The Myth of Solarization

Solarization of modern films while in the camera is largely a myth.   Evidence for this is all around you if you have been shooting film. Look at the leader on ANY negatives you’ve had processed, which would have been exposed to the light since it was sticking out of the canister.   Its black.  Here is an example…

The negative on the left was handled in typical way, so perhaps 2-5 minutes of cumulative exposure to ambient light. The one of the right sat on a shelf in my office for 14 months, fully exposed to the sun for about 2 hours per day! There is no noticeable inversion, only a slight difference in light leakage past the felt.

So that is a cumulative exposure of approximately 700 hours in full sunlight, to give you an idea, this is approximately +34 EV compared to a “proper” exposure of the disk of the sun as you would get shooting straight into the sun.This proves, conclusively, that solarization does not happen even with extreme over exposure conditions, e.g. 2,500,000 seconds of full sunlight seen in the right hand image.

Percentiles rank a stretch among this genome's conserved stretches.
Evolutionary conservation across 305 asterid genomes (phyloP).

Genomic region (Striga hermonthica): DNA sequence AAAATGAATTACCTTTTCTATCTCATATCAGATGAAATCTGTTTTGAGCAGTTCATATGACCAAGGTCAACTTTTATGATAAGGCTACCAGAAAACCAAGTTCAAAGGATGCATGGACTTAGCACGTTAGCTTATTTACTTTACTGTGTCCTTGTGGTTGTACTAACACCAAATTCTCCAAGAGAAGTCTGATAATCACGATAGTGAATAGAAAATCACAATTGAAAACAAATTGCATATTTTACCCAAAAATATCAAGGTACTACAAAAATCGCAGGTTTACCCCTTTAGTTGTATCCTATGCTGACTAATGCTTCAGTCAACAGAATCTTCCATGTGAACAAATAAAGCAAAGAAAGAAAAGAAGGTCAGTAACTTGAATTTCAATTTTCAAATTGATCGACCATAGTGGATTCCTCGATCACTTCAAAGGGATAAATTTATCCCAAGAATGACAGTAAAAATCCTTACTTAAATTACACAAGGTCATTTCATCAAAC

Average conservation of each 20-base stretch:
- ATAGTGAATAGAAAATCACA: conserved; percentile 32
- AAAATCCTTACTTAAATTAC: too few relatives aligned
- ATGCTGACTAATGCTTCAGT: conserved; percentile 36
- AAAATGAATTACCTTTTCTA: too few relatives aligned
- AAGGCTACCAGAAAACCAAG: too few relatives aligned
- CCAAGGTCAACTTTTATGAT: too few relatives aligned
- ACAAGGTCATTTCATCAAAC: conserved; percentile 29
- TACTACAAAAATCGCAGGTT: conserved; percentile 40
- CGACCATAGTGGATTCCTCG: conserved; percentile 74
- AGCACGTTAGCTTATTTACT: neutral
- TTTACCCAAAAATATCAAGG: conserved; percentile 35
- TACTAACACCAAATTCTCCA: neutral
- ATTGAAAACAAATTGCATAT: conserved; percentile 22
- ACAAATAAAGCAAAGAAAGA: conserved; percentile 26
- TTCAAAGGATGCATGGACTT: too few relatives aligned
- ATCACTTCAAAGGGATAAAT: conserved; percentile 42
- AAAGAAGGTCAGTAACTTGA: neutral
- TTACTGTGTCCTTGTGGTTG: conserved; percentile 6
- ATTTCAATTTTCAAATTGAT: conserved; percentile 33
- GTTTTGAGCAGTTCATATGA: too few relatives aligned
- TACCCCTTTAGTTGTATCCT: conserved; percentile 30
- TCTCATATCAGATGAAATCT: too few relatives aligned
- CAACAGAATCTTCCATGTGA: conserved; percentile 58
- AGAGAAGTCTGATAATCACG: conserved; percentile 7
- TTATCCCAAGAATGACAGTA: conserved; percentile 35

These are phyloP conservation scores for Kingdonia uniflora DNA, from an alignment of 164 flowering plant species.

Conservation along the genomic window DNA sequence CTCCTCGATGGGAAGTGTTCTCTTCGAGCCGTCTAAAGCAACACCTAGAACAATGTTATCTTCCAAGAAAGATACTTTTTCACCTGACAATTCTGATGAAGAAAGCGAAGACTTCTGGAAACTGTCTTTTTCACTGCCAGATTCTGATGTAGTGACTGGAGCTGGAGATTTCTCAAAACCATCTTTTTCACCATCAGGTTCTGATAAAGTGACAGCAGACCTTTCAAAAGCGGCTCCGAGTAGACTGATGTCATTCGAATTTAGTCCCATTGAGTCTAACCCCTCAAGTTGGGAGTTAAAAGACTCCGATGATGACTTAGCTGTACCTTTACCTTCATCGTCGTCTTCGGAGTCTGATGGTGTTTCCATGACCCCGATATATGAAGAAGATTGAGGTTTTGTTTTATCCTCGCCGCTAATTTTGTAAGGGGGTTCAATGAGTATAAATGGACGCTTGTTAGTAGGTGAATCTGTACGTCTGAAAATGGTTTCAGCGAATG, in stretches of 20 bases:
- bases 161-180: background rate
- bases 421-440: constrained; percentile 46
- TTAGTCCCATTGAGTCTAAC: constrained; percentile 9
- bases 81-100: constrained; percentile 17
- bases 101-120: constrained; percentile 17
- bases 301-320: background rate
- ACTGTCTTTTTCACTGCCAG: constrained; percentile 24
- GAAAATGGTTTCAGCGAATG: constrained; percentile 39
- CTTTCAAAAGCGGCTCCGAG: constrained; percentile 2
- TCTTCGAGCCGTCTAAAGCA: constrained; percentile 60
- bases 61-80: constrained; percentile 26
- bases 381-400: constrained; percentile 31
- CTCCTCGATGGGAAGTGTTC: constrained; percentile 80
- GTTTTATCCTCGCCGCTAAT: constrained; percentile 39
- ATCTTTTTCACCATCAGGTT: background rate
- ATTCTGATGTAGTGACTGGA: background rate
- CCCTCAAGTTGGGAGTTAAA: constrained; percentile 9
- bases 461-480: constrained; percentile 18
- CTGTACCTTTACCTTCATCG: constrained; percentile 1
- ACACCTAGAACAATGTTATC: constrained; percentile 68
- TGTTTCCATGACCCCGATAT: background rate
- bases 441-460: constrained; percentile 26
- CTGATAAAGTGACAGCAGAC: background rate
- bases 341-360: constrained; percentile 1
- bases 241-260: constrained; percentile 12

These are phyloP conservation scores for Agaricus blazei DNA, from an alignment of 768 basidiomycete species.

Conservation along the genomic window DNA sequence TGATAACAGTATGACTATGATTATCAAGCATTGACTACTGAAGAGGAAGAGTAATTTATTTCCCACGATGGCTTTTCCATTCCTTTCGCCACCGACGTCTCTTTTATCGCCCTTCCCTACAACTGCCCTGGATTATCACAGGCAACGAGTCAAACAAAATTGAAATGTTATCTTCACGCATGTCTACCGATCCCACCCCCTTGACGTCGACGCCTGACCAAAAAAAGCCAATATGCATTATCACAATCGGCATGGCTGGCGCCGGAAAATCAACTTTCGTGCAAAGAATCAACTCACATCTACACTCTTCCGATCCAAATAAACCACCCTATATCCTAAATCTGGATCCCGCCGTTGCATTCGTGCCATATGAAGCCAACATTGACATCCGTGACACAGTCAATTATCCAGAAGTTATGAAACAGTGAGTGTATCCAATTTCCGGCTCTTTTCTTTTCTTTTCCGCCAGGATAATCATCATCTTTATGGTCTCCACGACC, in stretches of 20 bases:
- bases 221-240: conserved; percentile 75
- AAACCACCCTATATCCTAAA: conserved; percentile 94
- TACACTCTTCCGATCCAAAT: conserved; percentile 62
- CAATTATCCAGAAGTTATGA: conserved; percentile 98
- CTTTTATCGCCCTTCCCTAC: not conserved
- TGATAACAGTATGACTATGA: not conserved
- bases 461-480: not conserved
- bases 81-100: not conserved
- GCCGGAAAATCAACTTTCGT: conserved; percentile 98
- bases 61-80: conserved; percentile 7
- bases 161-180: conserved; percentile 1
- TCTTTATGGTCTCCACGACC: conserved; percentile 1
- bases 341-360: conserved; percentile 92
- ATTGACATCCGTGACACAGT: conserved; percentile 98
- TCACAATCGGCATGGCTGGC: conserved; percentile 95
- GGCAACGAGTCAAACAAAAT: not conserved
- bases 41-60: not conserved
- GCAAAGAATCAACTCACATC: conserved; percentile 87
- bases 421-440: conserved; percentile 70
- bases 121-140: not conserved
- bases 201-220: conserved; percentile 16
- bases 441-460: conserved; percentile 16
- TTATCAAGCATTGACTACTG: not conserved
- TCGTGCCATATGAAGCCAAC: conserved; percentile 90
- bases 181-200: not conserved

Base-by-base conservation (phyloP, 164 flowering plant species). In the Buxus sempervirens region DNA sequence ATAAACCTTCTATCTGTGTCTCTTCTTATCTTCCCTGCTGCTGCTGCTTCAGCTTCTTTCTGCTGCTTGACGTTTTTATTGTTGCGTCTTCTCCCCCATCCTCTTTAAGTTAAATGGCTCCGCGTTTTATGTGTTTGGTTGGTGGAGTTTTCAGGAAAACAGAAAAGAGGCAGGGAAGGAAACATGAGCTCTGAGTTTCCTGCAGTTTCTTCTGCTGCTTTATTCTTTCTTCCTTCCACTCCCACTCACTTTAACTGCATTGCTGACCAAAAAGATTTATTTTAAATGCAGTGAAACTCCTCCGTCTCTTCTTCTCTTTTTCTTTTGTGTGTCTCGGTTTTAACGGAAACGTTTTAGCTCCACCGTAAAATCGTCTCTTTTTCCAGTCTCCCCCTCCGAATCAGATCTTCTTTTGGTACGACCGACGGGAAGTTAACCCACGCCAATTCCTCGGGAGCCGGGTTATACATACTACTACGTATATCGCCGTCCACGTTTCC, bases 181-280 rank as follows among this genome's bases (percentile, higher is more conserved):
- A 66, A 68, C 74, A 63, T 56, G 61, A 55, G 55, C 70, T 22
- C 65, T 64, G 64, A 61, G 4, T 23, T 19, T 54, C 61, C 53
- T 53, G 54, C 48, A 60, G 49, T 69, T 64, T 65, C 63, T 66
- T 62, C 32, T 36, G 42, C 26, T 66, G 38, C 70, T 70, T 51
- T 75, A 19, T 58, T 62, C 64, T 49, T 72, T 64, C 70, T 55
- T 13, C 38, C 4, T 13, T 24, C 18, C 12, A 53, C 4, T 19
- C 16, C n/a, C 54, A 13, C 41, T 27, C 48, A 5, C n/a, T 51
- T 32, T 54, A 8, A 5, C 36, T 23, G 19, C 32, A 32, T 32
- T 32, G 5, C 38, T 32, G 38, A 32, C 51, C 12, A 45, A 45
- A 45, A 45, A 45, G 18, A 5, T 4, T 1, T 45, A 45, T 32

Of course the technique of solarizing prints was used widely, and consists of either an entirely chemical process, or vie exposing the print to light during development.   Certain older film stocks did have a very pronounced inversion in their characteristic curve.   But it is virtually impossible to get this effect in modern films without an accident in the darkroom or a thermonuclear blast.  And even so the film will tend to burn first, literally, when exposed to enough light to see any effect.

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